A matter of timingYoon Jeung-hyun, minister of finance and strategy, once again said that the government has no plan of implementing an exit strategy at the moment.
During a forum organized by the Korea Chamber of Commerce and Industry, Yoon stressed that the economy could once again retreat if the government ends its expansionary policy early - particularly if it does so before the economy shows a visible recovery.
Yoon added that the government will play an active role in fiscal and financial policy for the time being.
We share Yoon’s judgment on the economy as well as on macroeconomic policies.
The problem is that the debate on excessive liquidity in the market that was raised in May has not subsided. Some observers are still insisting that the money the government released into the market should be partially recovered, especially as the stock market rallies and real estate prices shoot up.
A report on changes in the economic environment and policy direction released on July 21 by the Korea Development Institute, a state-run research entity, makes such arguments.
In its report, the KDI noted that Korea’s economy could recover relatively earlier than other developed countries. The institution insisted that the government should at least make an attempt to recover the money it spent on various economic stimulus measures that were created after the financial crisis and, in essence, devise an exit strategy.
We believe the KDI’s concern and policy advice is fairly reasonable.
However, at this point we should make it clear that devising an exit strategy is one thing, but actually implementing it is an entirely different story. As the KDI pointed out, it is the duty of the government and the central bank to craft measures that will prevent future inflation ahead of time. But deciding when to implement the measures requires a high level of technical judgment that involves determining the appropriate timing after closely monitoring the economic situation.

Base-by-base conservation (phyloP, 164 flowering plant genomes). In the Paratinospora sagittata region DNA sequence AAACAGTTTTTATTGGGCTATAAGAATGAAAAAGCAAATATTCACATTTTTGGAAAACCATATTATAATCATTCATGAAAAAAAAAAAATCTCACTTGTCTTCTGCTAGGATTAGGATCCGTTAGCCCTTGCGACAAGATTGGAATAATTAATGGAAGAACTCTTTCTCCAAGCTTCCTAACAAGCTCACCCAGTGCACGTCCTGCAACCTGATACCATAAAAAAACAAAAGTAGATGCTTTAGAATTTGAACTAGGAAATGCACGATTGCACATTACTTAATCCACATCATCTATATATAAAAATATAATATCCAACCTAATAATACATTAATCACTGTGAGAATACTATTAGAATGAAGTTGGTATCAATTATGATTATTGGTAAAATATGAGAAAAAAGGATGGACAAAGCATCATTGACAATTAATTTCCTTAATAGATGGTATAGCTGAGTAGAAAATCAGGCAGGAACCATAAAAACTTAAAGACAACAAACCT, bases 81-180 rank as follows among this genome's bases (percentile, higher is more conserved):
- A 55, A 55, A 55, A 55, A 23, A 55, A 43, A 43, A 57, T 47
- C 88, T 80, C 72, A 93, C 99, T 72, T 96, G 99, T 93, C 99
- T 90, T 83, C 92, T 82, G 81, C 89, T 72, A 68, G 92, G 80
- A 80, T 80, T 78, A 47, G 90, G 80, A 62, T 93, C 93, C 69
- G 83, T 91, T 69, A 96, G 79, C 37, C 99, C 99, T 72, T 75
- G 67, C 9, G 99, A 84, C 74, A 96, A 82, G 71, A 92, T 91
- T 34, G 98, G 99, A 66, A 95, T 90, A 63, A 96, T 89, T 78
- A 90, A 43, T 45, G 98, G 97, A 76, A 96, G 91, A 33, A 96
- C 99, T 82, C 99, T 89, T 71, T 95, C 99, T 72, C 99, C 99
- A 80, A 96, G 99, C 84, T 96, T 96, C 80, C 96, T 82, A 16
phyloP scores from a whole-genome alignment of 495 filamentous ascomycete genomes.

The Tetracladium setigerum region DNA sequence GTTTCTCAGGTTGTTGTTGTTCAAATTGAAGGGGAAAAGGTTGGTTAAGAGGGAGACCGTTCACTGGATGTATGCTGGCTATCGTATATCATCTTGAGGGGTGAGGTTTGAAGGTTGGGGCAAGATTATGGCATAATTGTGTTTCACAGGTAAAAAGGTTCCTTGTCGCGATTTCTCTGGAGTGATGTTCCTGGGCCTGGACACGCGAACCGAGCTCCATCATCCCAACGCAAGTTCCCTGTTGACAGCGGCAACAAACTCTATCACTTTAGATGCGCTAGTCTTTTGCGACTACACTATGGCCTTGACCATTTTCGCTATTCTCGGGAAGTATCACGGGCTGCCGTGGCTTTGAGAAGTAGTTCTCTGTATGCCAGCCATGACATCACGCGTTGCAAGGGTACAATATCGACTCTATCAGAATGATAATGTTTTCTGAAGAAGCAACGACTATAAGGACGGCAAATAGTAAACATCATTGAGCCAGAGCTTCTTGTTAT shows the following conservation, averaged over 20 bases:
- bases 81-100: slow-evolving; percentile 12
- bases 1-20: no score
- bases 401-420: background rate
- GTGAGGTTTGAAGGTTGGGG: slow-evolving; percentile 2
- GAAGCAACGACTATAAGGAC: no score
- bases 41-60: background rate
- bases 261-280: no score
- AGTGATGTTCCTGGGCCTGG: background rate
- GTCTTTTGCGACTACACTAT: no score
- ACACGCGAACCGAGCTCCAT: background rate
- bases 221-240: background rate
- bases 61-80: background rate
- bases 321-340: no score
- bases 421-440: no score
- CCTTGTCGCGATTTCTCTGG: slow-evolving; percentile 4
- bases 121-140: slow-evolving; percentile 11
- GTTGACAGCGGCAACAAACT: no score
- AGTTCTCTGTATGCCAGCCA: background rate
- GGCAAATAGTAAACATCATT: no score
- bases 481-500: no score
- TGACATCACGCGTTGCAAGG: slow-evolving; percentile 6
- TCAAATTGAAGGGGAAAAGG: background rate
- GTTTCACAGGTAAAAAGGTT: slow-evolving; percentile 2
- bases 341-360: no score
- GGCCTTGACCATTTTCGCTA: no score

The government has concluded that this is not the time, and we agree with that decision.
This is not the time to argue about an exit strategy. Rather, the nation must strengthen its domestic economy.
We should table discussions on macroeconomic policies for the moment and focus on creating microeconomic policies that will help money flow into productive areas and help companies increase their investments. It is also important for the government and the Bank of Korea to work closely together in sending a consistent message.